Industry activity indicators

2017-18 review of mineral and petroleum industry activity

Key indicators of the overall performance of the resources sector include the number of people employed, the level of investment and exploration activity, royalties received by the State Government and the number of principal mining projects.

Employment

According to data collected by DMIRS, the average number of persons employed in the Western Australian minerals sector in 2017-18 was 112,008.

This was an increase of 5 per cent from last year, and the second year in a row the sector has seen employment growth. Together the iron ore and gold sectors account for 74 per cent of mineral sector employment.

The average number of people employed by the State’s onshore petroleum sector has improved slightly from last year, from 1,203 to 1,2531.

[1]This figure comprises only operations subject to State petroleum legislation, and excludes LNG operations and land based service operations.  

Investment-activity-in-Western-Australia-2017-18

Investment activity

More than $19 billion was invested in Western Australia’s mining industry in 2017-18, representing just under 53 per cent of national expenditure.

Decreasing investment is not just a local issue. A study by PwC found that capital expenditure by the world’s 40 largest miners is at 10-year lows. This is despite revenue surging 23 per cent and profit rising 126 per cent in the last year.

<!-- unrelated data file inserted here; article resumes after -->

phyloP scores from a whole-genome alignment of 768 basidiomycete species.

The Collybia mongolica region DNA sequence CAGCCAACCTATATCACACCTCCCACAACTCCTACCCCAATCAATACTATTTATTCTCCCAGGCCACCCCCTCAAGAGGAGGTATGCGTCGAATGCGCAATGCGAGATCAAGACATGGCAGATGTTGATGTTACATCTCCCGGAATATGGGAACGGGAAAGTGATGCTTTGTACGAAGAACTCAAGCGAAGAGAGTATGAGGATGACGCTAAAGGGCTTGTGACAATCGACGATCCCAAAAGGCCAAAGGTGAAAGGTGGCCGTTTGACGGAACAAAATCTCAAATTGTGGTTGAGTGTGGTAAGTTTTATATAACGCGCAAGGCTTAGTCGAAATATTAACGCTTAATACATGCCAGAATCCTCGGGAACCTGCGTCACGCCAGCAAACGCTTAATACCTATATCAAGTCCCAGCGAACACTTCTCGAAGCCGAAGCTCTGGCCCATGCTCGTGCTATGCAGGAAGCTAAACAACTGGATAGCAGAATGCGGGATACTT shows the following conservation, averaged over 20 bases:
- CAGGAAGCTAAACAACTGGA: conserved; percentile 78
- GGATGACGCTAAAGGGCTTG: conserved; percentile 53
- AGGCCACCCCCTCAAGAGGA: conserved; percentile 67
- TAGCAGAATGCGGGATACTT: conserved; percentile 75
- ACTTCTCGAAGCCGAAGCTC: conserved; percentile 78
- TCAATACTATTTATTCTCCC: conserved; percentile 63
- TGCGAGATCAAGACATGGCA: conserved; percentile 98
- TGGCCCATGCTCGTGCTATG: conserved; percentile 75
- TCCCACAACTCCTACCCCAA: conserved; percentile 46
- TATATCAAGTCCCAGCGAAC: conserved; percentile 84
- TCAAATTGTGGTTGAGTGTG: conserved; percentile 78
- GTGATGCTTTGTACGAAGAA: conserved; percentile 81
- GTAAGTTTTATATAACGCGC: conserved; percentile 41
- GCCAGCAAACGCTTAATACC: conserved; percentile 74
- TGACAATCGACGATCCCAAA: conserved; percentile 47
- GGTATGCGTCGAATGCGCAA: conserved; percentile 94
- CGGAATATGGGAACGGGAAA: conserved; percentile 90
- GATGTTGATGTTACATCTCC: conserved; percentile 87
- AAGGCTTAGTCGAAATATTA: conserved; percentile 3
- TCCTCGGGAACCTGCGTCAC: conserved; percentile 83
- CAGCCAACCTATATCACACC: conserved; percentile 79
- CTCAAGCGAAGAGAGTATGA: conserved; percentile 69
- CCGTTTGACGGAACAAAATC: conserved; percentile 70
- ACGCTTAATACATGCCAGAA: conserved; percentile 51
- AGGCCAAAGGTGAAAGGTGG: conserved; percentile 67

Nationally, mining investment has fallen for the fifth consecutive year, down more than $58 billion (62 per cent) in just five years. The decline has been only slightly less severe for Western Australia, with mining investment falling 60 per cent over the same period.

The substantial decline in investment is largely the result of the completion of major, multi-billion dollar projects committed to during the iron ore and LNG investment boom. While the scale of investment seen between 2010-11 and 2013-14 is unlikely to be repeated soon, there is still interest and investment in the resource sector, just at a smaller scale. Lithium and other battery material related sectors have attracted much of this investment, while the more traditional gold and iron ore sectors continue to be a target for mergers and acquisitions as well as new and expanded projects.

 

Growing-interest-2017-18

In monitoring investment activity in Western Australia, DMIRS also collects information on mineral and petroleum projects to estimate actual and possible investment. Where possible, information is collated relating to expected capital expenditure, project timing and employment during both the construction and operation phases 2.

As at September 2018, Western Australia has an estimated $108 billion worth of resource projects in the pipeline, up $5 billion on the March 2018 estimate following recent announcement of investment in local iron ore and LNG projects.

These announcements included:

  • FMG’s $1.7 billion Eliwana iron ore project
  • The start of construction at BHP’s $4.2 billion South Flank iron ore project which will replace production from its depleting Yandi operations
  • A further $516 million expansion at the Greenbushes lithium mine
  • A $9.7 billion expansion of the Pluto LNG project